Coming out: My Story
Sports and Wellness Editor
Coming out is hard regardless of whether it be relates to your gender identity or sexual orientation. On February 20th 2018, I finally accepted my sexual orientation as a bisexual individual. This was the part of a multi-year process filled with confusion, pain, and also excitement.
In grade eight, I was a happy young hockey player without a care in the world – besides a naive dream of making it to the National Hockey League. It had been a rough year, and I had been the subject of bullying and hazing among my team mates. One of the many slurs I was subjected to was “gay” and team mates often made jokes about me liking men and wanting to join them in the shower. Then one day things escalated drastically – before practice I was sexually assaulted by a team mate. It happened again on another occasion, and I went into a depressive whirlwind before I finally broke down to my parents one night. I am super thankful I had them as supports, but the event left me hurt, isolated, and confused. I did not enjoy what happened, but it opened my eyes to the possibility that some individuals liked the opposite sex, a notion that was foreign to me in the conservative town I called home.
I arrived at Acadia in a fresh environment free from my past connections and was free to create my own story. At Acadia, I could reinvent myself, or perhaps even find out who I truly was. On one of my first days here I met a transitioning trans gender individual who I eyed suspiciously. Today I am proud to call this individual a friend and am thankful for the exposure and advocacy they have gave to the LGBTQ+ community. Soon enough, I too began to question my identity, specifically regarding whether I was sexually attracted to both men and women; or in other words, bisexual.
The “gay” name calling greeted me at Acadia, and I was told time and time again that there was no way I could be straight because: 1) I was too nice 2) I dressed nice and did my hair and 3) I only hung out with girls. These were actual stereotypes I was met with, and I think its crazy that in 2014 (and today) people feel the need to label others. These labels made me confused because they were all true, but I wasn’t too sure about how I felt about men. For one, I was girl crazy, and had had a girlfriend all through high school. I could admit a guy was attractive because the majority of my friends were girls, and as such I had to hear about their crushes. Sure, I was also nice, but wasn’t that how you’re supposed to be? I may have dressed nice and did my hair, but I did this for me – not anyone else. How was this even relevant? Was I really different than other guys? The internal struggle of wondering how I felt, if it was okay to be gay, and how others saw me followed me throughout first year.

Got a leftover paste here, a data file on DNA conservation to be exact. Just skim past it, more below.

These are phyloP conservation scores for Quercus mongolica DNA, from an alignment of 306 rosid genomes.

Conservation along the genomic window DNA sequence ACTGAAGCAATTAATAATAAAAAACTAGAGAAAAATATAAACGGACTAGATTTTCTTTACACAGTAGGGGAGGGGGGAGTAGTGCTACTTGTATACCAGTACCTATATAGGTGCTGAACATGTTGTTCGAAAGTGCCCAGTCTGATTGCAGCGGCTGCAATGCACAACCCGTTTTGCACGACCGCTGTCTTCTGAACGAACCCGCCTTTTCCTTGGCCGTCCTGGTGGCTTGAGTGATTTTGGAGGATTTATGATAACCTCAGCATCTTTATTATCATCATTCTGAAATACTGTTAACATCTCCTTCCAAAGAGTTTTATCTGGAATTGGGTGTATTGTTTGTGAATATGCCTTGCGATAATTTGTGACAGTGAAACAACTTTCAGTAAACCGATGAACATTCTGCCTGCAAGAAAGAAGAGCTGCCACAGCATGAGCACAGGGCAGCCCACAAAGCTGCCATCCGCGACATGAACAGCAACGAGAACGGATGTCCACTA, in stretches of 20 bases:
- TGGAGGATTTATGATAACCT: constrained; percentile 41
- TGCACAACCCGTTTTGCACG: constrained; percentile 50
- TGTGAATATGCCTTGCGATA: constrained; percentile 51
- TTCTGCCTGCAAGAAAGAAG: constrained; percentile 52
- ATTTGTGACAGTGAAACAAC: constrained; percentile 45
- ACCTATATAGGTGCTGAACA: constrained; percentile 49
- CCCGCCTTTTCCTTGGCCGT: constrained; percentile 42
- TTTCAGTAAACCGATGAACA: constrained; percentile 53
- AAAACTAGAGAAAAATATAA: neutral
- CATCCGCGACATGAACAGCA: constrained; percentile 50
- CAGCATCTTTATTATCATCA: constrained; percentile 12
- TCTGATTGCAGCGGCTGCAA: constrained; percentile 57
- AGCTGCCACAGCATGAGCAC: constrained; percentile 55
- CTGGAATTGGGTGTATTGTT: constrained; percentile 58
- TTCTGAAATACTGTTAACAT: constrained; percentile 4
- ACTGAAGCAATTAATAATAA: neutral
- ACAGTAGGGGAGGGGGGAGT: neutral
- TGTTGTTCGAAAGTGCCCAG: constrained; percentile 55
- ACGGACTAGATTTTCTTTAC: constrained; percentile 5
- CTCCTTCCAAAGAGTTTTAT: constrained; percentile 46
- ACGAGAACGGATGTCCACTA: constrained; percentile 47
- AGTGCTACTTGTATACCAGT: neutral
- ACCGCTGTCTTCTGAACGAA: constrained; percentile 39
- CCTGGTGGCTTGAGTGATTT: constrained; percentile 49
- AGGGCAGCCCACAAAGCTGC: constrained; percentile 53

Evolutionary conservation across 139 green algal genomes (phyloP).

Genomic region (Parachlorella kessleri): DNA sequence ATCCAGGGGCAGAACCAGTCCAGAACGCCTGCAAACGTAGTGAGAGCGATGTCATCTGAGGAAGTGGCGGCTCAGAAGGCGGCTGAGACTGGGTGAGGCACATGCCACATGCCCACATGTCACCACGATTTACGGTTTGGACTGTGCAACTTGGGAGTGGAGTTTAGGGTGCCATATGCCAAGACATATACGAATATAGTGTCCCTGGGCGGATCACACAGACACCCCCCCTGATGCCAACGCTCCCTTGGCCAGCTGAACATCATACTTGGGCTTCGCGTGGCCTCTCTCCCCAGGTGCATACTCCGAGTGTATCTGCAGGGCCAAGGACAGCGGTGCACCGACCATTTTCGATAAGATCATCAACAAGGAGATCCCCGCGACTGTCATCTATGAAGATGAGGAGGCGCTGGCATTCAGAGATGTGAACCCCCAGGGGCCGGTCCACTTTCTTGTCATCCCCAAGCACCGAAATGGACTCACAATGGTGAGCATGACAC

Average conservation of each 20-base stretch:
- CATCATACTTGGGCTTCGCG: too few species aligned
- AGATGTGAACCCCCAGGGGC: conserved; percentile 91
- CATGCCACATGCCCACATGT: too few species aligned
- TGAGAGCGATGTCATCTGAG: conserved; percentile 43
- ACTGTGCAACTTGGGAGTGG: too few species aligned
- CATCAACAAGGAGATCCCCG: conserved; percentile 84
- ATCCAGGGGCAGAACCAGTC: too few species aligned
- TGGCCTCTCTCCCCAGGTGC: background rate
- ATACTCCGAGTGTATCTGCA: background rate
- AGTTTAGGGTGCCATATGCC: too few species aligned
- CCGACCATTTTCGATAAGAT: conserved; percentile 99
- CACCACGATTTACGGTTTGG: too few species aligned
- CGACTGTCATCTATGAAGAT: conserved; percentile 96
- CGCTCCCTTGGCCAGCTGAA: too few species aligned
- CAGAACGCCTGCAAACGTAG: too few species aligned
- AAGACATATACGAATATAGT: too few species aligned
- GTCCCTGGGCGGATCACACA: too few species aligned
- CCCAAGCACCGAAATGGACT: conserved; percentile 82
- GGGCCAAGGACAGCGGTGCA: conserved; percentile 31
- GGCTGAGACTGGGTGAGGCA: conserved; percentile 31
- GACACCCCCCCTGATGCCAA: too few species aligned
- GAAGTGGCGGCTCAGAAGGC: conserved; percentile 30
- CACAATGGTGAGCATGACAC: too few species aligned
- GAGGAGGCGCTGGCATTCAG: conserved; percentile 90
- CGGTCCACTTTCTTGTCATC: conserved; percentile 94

In second year, another break through occurred as I met an amazing man, friend, and mentor – who happened to be gay. This mentor taught me that not only was it okay to be gay, but it didn’t need to be confusing. He told me that figuring out your sexual identity should be about you and requires no timeline or approval from others. Your happiness alone is the most important thing, and the opinions of others do not matter. This individual took the time to listen to my stories and perspectives and was open about his experience which I found very reassuring. I was also exposed to a significant amount of gay and bi culture during this time, and I began to think that perhaps I was bi after all. I had a great relationship at the start this year, and I joked about my sexuality with this girl, but I couldn’t quite admit to her how I felt. I wish I had.
Fast forward to the present year, and I finally began to accept who I am. I’m lucky to have many LGBTQ+ friends and their courage and strength helped inspire me and guide me. After I became single I finally was able to force myself out my comfort zone, and I am proud to say that I have accepted who I am. It hasn’t been easy as I faced judgment from some peers, was questioned on social media, and even woke to a message stating “bi isn’t something you come out as”, but this just emphasizes the importance of sharing my story and advocating for LGBTQ+ rights. I am very fortunate to have supportive family and friends. For anyone who is currently questioning either their gender or sexual identity, I promise that it will be okay, and I wish you all the best in your journey. If you take the time to figure how you feel, and are confident, and focus on you then things will fall into place. We are lucky to attend a great school with a supportive environment. I too am here for you and am always available to talk. Thank you for reading my story, and remember – love is love!